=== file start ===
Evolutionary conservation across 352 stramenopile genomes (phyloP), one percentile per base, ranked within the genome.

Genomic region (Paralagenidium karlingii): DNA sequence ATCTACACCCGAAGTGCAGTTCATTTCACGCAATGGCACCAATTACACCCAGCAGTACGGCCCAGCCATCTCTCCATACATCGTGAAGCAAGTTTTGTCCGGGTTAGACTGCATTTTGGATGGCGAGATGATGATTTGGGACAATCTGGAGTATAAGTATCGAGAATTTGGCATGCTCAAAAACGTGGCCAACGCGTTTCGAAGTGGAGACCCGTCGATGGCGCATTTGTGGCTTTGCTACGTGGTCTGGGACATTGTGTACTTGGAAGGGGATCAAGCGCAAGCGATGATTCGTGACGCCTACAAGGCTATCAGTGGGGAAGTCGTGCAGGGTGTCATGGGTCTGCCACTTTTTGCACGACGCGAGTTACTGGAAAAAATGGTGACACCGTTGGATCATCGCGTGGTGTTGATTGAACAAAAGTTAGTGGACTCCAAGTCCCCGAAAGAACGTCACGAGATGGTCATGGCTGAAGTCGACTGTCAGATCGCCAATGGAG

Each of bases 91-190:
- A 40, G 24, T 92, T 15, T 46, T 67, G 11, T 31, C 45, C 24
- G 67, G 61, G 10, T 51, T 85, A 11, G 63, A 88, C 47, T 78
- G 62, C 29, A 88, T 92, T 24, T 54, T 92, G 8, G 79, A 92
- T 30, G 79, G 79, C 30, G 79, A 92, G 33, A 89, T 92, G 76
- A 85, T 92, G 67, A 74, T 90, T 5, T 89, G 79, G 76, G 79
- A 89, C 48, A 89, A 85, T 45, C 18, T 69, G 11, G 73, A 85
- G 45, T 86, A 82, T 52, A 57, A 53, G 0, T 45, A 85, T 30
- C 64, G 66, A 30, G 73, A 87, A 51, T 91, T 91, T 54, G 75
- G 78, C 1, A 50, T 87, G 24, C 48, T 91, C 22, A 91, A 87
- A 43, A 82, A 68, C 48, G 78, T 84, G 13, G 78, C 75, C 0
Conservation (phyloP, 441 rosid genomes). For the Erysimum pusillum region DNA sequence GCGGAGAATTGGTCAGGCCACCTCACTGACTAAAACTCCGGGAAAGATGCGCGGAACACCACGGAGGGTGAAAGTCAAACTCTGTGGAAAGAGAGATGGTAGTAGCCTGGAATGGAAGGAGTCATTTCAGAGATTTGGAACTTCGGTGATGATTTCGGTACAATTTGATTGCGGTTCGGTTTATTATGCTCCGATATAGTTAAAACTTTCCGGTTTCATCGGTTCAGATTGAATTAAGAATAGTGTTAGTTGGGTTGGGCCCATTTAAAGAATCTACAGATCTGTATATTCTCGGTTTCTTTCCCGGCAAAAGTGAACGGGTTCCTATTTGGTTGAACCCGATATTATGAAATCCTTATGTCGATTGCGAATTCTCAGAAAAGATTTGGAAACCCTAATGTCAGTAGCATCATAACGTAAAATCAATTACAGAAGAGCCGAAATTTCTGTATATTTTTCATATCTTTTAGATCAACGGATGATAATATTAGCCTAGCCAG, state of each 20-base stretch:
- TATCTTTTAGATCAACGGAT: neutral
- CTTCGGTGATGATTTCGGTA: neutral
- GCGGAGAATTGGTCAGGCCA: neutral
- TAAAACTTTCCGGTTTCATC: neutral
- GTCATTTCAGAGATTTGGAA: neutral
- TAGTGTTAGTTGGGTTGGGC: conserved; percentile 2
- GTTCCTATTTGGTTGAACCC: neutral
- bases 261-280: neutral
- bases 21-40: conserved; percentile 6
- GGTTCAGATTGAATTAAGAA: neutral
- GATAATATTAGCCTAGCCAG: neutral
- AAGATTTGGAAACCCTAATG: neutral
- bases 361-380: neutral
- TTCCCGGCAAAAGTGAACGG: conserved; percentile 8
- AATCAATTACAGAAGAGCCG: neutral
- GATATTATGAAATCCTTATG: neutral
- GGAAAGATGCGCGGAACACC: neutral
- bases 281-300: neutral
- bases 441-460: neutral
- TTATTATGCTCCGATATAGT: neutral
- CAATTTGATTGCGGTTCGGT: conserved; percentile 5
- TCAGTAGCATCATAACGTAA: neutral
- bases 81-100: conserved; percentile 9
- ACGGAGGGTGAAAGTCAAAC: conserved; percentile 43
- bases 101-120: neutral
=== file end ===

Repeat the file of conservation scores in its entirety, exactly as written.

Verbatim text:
Evolutionary conservation across 352 stramenopile genomes (phyloP), one percentile per base, ranked within the genome.

Genomic region (Paralagenidium karlingii): DNA sequence ATCTACACCCGAAGTGCAGTTCATTTCACGCAATGGCACCAATTACACCCAGCAGTACGGCCCAGCCATCTCTCCATACATCGTGAAGCAAGTTTTGTCCGGGTTAGACTGCATTTTGGATGGCGAGATGATGATTTGGGACAATCTGGAGTATAAGTATCGAGAATTTGGCATGCTCAAAAACGTGGCCAACGCGTTTCGAAGTGGAGACCCGTCGATGGCGCATTTGTGGCTTTGCTACGTGGTCTGGGACATTGTGTACTTGGAAGGGGATCAAGCGCAAGCGATGATTCGTGACGCCTACAAGGCTATCAGTGGGGAAGTCGTGCAGGGTGTCATGGGTCTGCCACTTTTTGCACGACGCGAGTTACTGGAAAAAATGGTGACACCGTTGGATCATCGCGTGGTGTTGATTGAACAAAAGTTAGTGGACTCCAAGTCCCCGAAAGAACGTCACGAGATGGTCATGGCTGAAGTCGACTGTCAGATCGCCAATGGAG

Each of bases 91-190:
- A 40, G 24, T 92, T 15, T 46, T 67, G 11, T 31, C 45, C 24
- G 67, G 61, G 10, T 51, T 85, A 11, G 63, A 88, C 47, T 78
- G 62, C 29, A 88, T 92, T 24, T 54, T 92, G 8, G 79, A 92
- T 30, G 79, G 79, C 30, G 79, A 92, G 33, A 89, T 92, G 76
- A 85, T 92, G 67, A 74, T 90, T 5, T 89, G 79, G 76, G 79
- A 89, C 48, A 89, A 85, T 45, C 18, T 69, G 11, G 73, A 85
- G 45, T 86, A 82, T 52, A 57, A 53, G 0, T 45, A 85, T 30
- C 64, G 66, A 30, G 73, A 87, A 51, T 91, T 91, T 54, G 75
- G 78, C 1, A 50, T 87, G 24, C 48, T 91, C 22, A 91, A 87
- A 43, A 82, A 68, C 48, G 78, T 84, G 13, G 78, C 75, C 0
Conservation (phyloP, 441 rosid genomes). For the Erysimum pusillum region DNA sequence GCGGAGAATTGGTCAGGCCACCTCACTGACTAAAACTCCGGGAAAGATGCGCGGAACACCACGGAGGGTGAAAGTCAAACTCTGTGGAAAGAGAGATGGTAGTAGCCTGGAATGGAAGGAGTCATTTCAGAGATTTGGAACTTCGGTGATGATTTCGGTACAATTTGATTGCGGTTCGGTTTATTATGCTCCGATATAGTTAAAACTTTCCGGTTTCATCGGTTCAGATTGAATTAAGAATAGTGTTAGTTGGGTTGGGCCCATTTAAAGAATCTACAGATCTGTATATTCTCGGTTTCTTTCCCGGCAAAAGTGAACGGGTTCCTATTTGGTTGAACCCGATATTATGAAATCCTTATGTCGATTGCGAATTCTCAGAAAAGATTTGGAAACCCTAATGTCAGTAGCATCATAACGTAAAATCAATTACAGAAGAGCCGAAATTTCTGTATATTTTTCATATCTTTTAGATCAACGGATGATAATATTAGCCTAGCCAG, state of each 20-base stretch:
- TATCTTTTAGATCAACGGAT: neutral
- CTTCGGTGATGATTTCGGTA: neutral
- GCGGAGAATTGGTCAGGCCA: neutral
- TAAAACTTTCCGGTTTCATC: neutral
- GTCATTTCAGAGATTTGGAA: neutral
- TAGTGTTAGTTGGGTTGGGC: conserved; percentile 2
- GTTCCTATTTGGTTGAACCC: neutral
- bases 261-280: neutral
- bases 21-40: conserved; percentile 6
- GGTTCAGATTGAATTAAGAA: neutral
- GATAATATTAGCCTAGCCAG: neutral
- AAGATTTGGAAACCCTAATG: neutral
- bases 361-380: neutral
- TTCCCGGCAAAAGTGAACGG: conserved; percentile 8
- AATCAATTACAGAAGAGCCG: neutral
- GATATTATGAAATCCTTATG: neutral
- GGAAAGATGCGCGGAACACC: neutral
- bases 281-300: neutral
- bases 441-460: neutral
- TTATTATGCTCCGATATAGT: neutral
- CAATTTGATTGCGGTTCGGT: conserved; percentile 5
- TCAGTAGCATCATAACGTAA: neutral
- bases 81-100: conserved; percentile 9
- ACGGAGGGTGAAAGTCAAAC: conserved; percentile 43
- bases 101-120: neutral